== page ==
On this day 45 years ago, New York City and most of the Northeastern United States was plunged into almost complete darkness as the result of the first great Power Failure in U.S. history - November 9, 1965.
The thought crossed a lot of peoples minds that when the power went out in Manhattan and practically all of the Northeastern United States, it had to be a: an enemy attack or b: those Science Fiction stories were right. But the bottom line was - millions of people were suddenly plunged into darkness and had no idea why.
For over twelve hours everything came to a grinding halt. During the height of rush hour subways, trains, elevators, lights, anything electric and not hooked up to an emergency power generator went dead.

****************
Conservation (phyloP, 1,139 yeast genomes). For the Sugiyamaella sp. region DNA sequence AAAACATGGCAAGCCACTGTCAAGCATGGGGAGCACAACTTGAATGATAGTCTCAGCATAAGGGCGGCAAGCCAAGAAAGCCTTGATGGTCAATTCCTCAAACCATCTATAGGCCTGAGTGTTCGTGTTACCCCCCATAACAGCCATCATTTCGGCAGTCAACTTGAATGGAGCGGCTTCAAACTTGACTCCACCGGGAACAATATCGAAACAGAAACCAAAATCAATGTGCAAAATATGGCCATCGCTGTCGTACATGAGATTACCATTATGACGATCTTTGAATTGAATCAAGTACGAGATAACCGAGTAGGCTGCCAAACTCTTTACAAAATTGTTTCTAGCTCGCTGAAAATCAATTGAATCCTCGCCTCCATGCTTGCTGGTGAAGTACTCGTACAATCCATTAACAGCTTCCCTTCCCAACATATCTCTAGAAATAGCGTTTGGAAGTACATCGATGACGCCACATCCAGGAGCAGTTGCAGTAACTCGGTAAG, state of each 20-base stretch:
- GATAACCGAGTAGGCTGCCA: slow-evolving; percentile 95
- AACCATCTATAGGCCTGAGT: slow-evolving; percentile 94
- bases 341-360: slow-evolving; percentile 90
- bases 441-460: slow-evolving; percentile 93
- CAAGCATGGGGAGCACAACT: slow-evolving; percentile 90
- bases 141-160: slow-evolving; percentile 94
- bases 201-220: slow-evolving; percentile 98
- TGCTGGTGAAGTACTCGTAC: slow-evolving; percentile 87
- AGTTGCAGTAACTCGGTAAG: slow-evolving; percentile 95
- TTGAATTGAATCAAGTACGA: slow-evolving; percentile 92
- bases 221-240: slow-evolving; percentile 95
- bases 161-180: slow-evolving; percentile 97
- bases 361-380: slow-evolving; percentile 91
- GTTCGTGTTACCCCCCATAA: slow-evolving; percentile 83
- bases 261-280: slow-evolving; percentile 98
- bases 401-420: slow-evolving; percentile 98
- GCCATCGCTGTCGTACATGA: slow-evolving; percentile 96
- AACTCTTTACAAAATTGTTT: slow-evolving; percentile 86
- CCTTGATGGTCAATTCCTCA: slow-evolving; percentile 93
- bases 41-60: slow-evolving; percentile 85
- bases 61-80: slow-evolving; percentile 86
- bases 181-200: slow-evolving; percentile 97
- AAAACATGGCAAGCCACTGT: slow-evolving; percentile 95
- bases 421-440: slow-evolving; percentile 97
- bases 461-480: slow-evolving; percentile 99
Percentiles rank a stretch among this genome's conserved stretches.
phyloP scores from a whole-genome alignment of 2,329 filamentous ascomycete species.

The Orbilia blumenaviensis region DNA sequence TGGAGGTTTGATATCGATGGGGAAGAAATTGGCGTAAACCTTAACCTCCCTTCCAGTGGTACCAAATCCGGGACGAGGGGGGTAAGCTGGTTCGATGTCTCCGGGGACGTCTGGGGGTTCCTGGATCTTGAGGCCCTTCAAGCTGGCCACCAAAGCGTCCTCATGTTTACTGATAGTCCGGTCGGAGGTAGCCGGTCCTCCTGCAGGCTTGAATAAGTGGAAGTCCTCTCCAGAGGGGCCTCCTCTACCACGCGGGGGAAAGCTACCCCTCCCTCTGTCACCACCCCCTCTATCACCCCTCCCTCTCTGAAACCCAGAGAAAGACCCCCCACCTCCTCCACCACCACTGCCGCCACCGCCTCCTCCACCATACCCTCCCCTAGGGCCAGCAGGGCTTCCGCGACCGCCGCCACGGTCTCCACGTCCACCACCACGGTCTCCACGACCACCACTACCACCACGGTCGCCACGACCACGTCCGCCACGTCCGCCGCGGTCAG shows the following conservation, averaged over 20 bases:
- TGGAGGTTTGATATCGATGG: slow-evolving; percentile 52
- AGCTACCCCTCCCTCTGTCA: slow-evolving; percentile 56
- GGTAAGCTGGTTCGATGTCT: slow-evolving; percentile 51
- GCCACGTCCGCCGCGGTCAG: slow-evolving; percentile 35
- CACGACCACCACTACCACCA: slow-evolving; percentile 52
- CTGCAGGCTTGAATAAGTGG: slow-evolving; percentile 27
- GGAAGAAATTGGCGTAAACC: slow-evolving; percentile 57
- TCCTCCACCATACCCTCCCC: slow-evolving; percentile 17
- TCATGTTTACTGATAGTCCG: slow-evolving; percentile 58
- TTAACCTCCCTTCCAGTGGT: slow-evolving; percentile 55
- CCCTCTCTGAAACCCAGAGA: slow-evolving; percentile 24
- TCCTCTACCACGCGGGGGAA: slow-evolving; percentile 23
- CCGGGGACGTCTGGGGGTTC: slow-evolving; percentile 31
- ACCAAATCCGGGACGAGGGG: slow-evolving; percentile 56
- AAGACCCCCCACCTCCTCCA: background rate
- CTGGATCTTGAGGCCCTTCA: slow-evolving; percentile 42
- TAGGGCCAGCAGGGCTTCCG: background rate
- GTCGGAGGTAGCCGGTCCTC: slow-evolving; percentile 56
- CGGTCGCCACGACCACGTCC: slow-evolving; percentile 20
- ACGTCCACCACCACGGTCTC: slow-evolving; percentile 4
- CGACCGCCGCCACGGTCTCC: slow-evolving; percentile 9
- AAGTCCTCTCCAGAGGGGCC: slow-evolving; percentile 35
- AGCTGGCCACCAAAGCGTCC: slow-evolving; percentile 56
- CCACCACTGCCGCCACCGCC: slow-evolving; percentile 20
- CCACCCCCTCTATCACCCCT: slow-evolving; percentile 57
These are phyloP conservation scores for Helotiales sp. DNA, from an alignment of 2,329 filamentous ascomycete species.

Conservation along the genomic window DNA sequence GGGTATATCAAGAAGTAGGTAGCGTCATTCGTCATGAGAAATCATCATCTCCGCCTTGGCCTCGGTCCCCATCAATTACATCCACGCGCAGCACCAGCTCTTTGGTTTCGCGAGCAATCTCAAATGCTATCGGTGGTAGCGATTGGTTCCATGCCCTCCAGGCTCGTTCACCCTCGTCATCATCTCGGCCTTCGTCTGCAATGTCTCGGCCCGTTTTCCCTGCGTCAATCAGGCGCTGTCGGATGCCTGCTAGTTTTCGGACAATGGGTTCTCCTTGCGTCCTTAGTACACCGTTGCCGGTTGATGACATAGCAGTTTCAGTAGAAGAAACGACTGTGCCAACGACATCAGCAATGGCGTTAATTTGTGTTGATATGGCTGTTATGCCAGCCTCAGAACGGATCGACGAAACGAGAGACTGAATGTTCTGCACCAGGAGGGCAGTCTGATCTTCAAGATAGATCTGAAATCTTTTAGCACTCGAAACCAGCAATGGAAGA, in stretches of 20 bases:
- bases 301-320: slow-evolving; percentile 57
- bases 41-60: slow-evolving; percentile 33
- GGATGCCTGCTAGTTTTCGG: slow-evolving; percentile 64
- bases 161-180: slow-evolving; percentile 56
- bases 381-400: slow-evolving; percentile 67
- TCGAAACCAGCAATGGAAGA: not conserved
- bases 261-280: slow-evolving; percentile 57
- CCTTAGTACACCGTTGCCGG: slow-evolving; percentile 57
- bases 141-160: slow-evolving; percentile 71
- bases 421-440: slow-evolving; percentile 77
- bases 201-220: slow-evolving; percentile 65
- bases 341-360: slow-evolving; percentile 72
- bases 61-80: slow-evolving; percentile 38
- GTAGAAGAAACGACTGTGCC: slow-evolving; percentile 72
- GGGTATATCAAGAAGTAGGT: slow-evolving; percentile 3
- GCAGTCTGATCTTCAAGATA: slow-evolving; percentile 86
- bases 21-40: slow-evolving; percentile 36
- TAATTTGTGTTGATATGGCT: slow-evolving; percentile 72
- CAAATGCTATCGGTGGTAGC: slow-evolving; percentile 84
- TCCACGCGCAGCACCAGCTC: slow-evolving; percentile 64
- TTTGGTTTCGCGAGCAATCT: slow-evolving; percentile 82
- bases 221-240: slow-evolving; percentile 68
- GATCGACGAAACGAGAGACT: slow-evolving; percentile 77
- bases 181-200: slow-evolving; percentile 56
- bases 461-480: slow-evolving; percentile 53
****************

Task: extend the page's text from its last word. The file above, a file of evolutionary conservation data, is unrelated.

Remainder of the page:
November 9, 1965 the fragile power grid, via a remote switching station up and quit. Engineers from Con-Ed went into panic mode trying to locate the source. The Defense Department quickly sent out word that it was not an enemy attack, but that didn't prevent churches all over the Eastern seaboard from being jammed to capacity with terrified citizenry, convinced the end was just around the corner.
Surprisingly, there was almost no crime and virtually no looting in Manhattan. Hospitals however, were filling up with people who were hit by cars and buses careening into street corners and spilling on to sidewalks.
Covering the event with emergency power was WCBS-AM and a somewhat stunned Douglas Edwards:
Douglas Edwards (CBS News): “Hawkers are now selling candles, they’re selling candles along The Great White Way, which is Broadway . . .picture that. Selling candles on Broadway in New York!”
I'm sure now the response would be different. A lot different.